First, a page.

WASHINGTON, June 16, 2022–(BUSINESS WIRE)–Today, the United States Senate voted to enact the Camp Lejeune Justice Act, a bipartisan Federal mandate that provides former residents of Marine Corps Base Camp Lejeune, the US Government and their families, to file suits seeking financial compensation from the US Government. Since 2008, Ed Bell, with Bell Law Group, located in South Carolina, has worked tirelessly to lead the latest efforts to seek justice for the water contamination issue at Marine Corps Base. The legislation proposed corrects unjust legal barriers unique to the families of Marines deployed at Camp Lejeune, stemming from a quirk of how North Carolina laws are applied by the Federal Court System, creating a new Cause of Action for individuals exposed to CCW.

Due to a murky North Carolina law implementing a stringent 10-year bar for filing claims Stringent 10-year bar for filing, claims Thousands of affected individuals were formerly prohibited from filing lawsuits under the law. Non-military exposed victims are prohibited by law from filing claims because a North Carolina law bars civil actions in which a defendant’s most recent action or omission is more than ten (10). Now, individuals suffering from, or having suffered from, any of the alleged conditions due to exposure are eligible to file claims through the court system. In addition, the United States Government is prohibited from claiming specified immunity.

Fourth, the Honor Our PACT Act requires that all suits be filed solely in federal court in the Eastern District of North Carolina, potentially creating a very large caseload for that district. Third, The Honoring Our PACT Act eliminates government immunity, which normally applies to injuries and damages suffered by Armed Forces members during their active service. Finally, the Janey Ensminger Act does justice for those that served by eliminating the current legal barriers.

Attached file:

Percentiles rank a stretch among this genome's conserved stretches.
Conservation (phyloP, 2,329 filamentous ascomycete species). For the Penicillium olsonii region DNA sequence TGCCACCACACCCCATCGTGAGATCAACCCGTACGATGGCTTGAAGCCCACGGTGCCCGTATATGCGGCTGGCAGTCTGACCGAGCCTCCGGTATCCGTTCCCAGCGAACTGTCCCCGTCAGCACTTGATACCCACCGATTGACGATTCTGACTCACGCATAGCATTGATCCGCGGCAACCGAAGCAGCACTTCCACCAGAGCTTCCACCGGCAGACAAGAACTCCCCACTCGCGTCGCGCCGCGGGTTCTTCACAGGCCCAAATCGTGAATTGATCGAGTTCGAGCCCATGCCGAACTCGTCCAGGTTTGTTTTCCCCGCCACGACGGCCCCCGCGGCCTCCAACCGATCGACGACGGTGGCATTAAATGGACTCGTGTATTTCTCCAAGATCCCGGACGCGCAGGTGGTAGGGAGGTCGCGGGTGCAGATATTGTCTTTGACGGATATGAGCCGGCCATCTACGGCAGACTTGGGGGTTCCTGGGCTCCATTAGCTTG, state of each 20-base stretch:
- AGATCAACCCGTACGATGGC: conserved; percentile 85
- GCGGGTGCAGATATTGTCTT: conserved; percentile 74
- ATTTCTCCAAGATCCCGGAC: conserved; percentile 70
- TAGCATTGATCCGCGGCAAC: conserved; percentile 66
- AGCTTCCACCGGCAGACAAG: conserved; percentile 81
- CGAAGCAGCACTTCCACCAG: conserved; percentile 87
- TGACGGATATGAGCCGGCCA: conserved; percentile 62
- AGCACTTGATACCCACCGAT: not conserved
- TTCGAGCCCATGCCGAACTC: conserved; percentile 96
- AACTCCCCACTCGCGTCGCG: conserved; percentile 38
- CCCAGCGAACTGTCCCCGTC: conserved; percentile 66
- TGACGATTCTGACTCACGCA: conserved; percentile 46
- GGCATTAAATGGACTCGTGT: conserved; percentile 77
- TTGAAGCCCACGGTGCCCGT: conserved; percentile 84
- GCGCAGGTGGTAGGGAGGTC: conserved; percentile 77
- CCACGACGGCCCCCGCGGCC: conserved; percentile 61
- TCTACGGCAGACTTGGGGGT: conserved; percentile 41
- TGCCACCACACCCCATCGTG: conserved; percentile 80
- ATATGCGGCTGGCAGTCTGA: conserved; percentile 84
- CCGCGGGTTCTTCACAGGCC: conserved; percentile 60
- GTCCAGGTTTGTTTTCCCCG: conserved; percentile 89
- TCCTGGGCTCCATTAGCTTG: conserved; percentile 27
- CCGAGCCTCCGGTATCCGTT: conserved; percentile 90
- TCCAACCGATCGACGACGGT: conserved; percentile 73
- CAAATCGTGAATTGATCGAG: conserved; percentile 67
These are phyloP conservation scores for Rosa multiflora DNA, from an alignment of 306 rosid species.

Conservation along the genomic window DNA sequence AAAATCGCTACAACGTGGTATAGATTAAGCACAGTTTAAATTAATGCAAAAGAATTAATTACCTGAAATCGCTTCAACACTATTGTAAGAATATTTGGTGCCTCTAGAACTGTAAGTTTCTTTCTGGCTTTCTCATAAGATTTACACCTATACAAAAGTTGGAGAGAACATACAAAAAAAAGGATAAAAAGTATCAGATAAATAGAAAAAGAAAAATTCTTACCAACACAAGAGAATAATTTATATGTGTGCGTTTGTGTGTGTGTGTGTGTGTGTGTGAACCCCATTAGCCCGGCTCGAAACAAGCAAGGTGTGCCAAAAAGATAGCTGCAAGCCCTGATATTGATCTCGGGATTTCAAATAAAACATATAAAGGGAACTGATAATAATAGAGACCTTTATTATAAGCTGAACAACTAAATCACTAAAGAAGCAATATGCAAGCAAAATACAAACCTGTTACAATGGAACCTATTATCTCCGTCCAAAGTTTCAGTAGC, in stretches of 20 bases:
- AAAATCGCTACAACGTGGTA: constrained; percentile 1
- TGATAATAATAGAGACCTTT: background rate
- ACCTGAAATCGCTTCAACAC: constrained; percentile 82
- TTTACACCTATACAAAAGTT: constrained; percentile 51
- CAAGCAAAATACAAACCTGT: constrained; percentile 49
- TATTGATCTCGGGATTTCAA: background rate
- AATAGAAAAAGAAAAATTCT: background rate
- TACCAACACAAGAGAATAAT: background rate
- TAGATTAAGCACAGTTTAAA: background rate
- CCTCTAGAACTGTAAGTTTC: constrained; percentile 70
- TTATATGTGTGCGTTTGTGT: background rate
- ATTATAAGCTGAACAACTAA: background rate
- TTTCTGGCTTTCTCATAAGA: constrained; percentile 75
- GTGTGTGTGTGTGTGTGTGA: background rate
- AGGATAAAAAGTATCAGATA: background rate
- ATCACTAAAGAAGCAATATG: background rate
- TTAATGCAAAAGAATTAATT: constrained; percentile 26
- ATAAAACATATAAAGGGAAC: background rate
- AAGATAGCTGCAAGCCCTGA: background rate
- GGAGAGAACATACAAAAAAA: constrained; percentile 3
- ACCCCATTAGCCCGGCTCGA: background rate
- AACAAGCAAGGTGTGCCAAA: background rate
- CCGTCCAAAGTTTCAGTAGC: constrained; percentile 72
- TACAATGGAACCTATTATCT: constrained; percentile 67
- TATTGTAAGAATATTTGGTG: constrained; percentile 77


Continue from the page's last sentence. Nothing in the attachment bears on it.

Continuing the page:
They will now have a way to pursue justice thanks to the PACT Act, explained Ricky A. LeBlanc, managing attorney of Sokolove Law, a nationwide personal injury law firm. Thanks to the PACT Act, Camp Lejeune veterans and their families facing severe medical problems–including multiple types of cancer, neurobehavioral disabilities, heart conditions, female infertility, and congenital disabilities–may be able to pursue the compensation that was previously denied to them for their suffering. A VA spokeswoman confirmed that people wanting to be compensated under the PACT Act based on their exposure to Camp Lejeune’s contaminated water would not see their VA benefits reduced due to any additional cash compensation awarded by a court. For Camp Lejeune’s contaminated water victims, our injury attorneys have clarified that “this means that you or your loved one is now eligible to pursue claims for damages,” in addition to VA-provided health benefits.